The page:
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Jakarta Post

Yearender 2020: What went wrong with Indonesia’s virus response?

The Jakarta Post Image
Gravediggers at the Pondok Ranggon public cemetery in East Jakarta carry a coffin using a cart on Oct. 19. The COVID-19 cemetery is predicted to run out of burial space by the end of December.(JP/P.J. Leo)
Ardila Syakriah
PREMIUM
Jakarta   ●   Wed, December 30, 2020

Indonesians are still as much in the dark as they were at the beginning of the COVID-19 outbreak. Unlike many other countries, Indonesia has yet to see the peak of its first wave, let alone a flattened curve.

It took Indonesia less than five months since its first cases were reported on March 2 to surpass 100,000 cumulative cases in July and another four months to record five times as many cases, surpassing half a million infections in November.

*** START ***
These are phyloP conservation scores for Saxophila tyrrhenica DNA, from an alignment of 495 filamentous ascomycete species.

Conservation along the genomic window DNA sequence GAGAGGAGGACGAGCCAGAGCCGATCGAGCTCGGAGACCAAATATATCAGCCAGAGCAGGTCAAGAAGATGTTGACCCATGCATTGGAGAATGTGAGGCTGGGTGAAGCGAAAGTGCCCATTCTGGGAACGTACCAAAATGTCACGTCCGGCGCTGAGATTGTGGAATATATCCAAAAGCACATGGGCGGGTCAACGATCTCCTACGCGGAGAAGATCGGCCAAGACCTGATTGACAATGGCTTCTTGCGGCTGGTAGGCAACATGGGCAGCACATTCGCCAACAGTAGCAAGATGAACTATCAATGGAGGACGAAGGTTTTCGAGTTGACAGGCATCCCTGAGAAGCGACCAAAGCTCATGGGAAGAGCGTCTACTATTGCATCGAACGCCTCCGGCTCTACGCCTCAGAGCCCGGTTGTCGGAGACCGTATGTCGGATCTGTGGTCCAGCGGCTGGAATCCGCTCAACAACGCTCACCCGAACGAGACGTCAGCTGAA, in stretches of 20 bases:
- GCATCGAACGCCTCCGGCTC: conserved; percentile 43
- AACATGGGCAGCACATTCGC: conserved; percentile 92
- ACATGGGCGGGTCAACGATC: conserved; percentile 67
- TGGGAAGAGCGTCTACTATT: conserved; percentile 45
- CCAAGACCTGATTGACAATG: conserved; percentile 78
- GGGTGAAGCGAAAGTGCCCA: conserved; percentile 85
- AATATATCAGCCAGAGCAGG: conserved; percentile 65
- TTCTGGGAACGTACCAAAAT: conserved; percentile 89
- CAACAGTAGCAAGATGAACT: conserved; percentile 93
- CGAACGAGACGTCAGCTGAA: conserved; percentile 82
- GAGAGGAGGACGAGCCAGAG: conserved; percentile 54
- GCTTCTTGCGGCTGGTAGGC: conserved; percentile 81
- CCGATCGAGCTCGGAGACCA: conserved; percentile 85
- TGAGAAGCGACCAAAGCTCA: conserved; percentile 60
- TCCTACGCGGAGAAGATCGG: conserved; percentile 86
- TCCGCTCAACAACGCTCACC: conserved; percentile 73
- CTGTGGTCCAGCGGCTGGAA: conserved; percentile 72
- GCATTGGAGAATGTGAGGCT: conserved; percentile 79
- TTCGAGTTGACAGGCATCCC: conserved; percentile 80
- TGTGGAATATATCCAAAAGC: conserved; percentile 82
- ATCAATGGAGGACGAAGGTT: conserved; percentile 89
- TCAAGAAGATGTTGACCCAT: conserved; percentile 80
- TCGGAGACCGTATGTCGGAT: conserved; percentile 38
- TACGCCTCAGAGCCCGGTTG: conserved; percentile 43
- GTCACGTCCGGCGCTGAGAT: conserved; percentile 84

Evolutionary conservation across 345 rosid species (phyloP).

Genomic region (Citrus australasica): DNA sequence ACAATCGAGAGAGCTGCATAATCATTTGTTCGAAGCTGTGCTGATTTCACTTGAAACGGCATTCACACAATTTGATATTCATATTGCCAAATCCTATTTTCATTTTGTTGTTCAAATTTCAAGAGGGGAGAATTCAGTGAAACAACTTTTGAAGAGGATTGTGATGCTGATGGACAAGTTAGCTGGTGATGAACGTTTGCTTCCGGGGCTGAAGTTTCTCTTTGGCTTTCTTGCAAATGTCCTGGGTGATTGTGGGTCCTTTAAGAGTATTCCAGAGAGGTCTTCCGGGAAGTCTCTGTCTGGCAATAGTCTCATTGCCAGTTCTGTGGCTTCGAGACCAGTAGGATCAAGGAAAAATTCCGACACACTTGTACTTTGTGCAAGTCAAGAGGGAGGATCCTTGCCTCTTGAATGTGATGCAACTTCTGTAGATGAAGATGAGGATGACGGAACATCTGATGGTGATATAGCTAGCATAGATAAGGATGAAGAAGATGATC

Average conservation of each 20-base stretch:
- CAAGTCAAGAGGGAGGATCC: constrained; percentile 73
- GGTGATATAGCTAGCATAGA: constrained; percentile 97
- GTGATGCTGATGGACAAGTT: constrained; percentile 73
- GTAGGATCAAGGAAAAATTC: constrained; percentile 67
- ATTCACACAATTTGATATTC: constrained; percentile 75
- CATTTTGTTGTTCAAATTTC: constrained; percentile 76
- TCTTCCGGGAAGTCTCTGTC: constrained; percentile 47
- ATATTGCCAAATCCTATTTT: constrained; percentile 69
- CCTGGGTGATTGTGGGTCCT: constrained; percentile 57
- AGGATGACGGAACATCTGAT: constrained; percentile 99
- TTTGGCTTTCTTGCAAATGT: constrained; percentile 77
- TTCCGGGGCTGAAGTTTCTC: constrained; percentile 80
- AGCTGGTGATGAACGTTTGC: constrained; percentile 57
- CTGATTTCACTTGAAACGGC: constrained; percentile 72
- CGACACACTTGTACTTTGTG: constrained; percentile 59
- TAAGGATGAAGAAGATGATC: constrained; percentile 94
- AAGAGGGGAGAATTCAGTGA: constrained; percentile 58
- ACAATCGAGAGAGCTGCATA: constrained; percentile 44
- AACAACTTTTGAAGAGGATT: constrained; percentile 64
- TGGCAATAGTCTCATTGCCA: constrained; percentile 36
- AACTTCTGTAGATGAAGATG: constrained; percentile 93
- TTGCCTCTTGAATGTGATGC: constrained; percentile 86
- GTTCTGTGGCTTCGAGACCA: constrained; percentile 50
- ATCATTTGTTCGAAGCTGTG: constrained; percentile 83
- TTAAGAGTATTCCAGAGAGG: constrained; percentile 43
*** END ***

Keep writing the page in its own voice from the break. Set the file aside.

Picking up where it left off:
Deaths topped 10,000 in September, roughly six months after the first fatality was recorded on March 11. The figure doubled in less than three months by December.

Experts say that if not for policy flip-flops and disregard for science, the poor coordination between the central government and local authorities, as well as the absence of a commitment to health priorities over the economy, Indonesia would not have to...

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